It can seem strange celebrating Palm Sunday sometimes, knowing that by the end of the week, these same people that hailed Jesus as king and celebrated and welcomed him to Jerusalem would call for his death.
It can teach us a lot about ourselves, however, if we are only willing to take that critical look.
It reminds us at Araminta of that part of our mission statement that challenges “each individual to recognize their personal contribution to a culture that distorts human dignity and worth.”
As we take a teachable heart posture, may we see in ourselves both those who welcome and those with the potential to be too easily swayed by the surrounding culture.
May we recommit, then, to seeing each person with the worth and dignity that God bestowed upon them, not allowing any distorted vision to interfere with this.
May we continue to shout “Hosanna” and open our arms, even when the world tells us there is nothing to celebrate nor welcome.
May we see the possibility of restoration for all, even as our Lord did.
May we see the HOPE of Easter morning even as we walk through the darkness that precedes it.
Following is written testimony presented for hearings held March 8 and 10, 2016, in favor of expanding Maryland’s “vacating convictions” law, as it related to human trafficking:
On behalf of Araminta Freedom Initiative, I submit this testimony in support of SB 866 / HB 623 and respectfully urge a favorable report.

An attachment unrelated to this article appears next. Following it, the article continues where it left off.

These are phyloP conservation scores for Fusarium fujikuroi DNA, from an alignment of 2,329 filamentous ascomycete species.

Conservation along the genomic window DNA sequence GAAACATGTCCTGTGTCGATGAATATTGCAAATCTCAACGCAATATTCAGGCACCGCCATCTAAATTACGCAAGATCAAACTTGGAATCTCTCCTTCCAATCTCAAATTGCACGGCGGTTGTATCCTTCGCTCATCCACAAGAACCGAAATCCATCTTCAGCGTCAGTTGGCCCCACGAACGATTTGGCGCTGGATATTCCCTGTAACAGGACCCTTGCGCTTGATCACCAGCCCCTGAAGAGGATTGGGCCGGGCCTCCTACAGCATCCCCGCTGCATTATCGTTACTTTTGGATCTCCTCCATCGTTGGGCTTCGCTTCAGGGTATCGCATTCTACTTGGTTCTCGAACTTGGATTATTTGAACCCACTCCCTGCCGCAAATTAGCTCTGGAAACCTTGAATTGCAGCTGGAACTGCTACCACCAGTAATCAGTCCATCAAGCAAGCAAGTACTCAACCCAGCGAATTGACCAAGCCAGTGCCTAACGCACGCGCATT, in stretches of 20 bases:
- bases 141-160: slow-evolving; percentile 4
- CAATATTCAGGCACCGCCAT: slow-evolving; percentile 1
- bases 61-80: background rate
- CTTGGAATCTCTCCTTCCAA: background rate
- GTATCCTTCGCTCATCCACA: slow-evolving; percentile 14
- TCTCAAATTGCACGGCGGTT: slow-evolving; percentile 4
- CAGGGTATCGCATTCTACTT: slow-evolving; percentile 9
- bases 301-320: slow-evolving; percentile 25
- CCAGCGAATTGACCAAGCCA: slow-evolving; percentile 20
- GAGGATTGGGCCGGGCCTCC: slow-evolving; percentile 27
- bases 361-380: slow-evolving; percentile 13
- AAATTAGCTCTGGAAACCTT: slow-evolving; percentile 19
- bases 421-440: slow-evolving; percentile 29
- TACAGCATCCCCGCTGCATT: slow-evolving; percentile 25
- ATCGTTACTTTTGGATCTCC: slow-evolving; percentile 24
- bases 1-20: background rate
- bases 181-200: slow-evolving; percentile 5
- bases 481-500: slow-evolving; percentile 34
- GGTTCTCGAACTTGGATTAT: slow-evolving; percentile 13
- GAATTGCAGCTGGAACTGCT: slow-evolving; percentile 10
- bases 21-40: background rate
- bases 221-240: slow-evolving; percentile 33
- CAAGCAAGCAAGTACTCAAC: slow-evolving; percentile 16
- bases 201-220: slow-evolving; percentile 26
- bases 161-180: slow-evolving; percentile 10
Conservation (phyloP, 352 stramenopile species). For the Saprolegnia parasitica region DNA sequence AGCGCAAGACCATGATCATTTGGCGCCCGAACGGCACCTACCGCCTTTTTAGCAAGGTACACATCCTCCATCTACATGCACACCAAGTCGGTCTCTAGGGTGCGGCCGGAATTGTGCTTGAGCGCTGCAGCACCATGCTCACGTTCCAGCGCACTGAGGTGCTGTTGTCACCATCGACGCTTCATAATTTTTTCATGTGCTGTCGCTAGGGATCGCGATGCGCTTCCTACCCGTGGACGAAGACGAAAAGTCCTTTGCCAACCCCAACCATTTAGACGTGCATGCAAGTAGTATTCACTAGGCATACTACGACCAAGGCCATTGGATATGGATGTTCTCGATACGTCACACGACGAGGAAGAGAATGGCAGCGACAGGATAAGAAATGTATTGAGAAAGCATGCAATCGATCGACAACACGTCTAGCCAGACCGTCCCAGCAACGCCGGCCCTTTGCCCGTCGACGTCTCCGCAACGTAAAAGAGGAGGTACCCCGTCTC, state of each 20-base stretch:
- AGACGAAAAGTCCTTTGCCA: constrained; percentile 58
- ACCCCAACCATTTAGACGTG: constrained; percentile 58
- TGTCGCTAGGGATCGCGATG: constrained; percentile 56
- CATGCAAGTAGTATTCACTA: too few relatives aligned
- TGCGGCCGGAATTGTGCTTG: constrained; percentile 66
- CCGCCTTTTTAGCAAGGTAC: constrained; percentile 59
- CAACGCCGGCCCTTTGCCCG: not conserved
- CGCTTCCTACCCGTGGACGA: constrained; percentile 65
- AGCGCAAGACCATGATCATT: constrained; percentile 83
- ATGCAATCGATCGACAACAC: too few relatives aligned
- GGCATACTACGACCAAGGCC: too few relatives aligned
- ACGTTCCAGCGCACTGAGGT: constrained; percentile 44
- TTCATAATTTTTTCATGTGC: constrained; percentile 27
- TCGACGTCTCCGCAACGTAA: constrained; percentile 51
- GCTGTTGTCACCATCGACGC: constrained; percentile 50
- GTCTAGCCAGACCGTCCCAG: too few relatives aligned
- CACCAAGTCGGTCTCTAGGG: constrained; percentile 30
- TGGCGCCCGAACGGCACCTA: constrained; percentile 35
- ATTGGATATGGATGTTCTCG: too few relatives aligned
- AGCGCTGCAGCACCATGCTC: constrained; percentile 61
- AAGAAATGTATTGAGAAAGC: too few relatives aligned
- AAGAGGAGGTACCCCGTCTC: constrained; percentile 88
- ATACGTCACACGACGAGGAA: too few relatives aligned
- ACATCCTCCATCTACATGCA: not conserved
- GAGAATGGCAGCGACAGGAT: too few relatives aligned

As a service provider for survivors of child sex trafficking and a member of the Maryland Human Trafficking Task Force, we know that too often victims continue to be criminalized as a result of being forced to engage in various activities for the financial benefit of their traffickers. This criminal record produces continued obstacles in obtaining employment, housing, education, and other critical services to full recovery and successful reintegration into mainstream society.
These obstacles for survivors of trafficking keep them trapped in poverty and vulnerable to continued exploitation, with them the additional risk of continued exploitation by a trafficker or the inability to exit the commercial sex trade. Survivors who were unjustly convicted of forced criminal activity deserve better.
This is why it is so important to expand Maryland’s “vacating convictions” law through the passage of SB 866 / HB 623. In 2011, Maryland led the way, becoming the second state in the country to enact such a law, but we have learned much since that early action
Over the past four years, Maryland’s vacatur law has proved inadequate in meeting the needs of Maryland’s survivors, the majority of whom have trafficking-related convictions other than prostitution, such as trespassing and drug possession. Additionally, Maryland is one of only two states in the country requiring the consent of the agency that prosecuted the victim before the victim can file a vacatur request.
SB 866 / HB 623 would remedy these significant legal gaps by expanding the post-conviction relief available to survivors of human trafficking who are already recognized as lacking the criminal intent to commit the crimes they were convicted of.
It is critical that we not only increase the number of convictions eligible for vacatur under MD Crim. Pro § 8-302, but also expand the impact of the law by explicitly including labor trafficking survivors, as well.
Araminta Freedom Initiative supports this bill because it will enhance the effectiveness of Maryland’s human trafficking framework by improving access to justice for survivors who have been criminalized as a result of their involvement with a trafficker.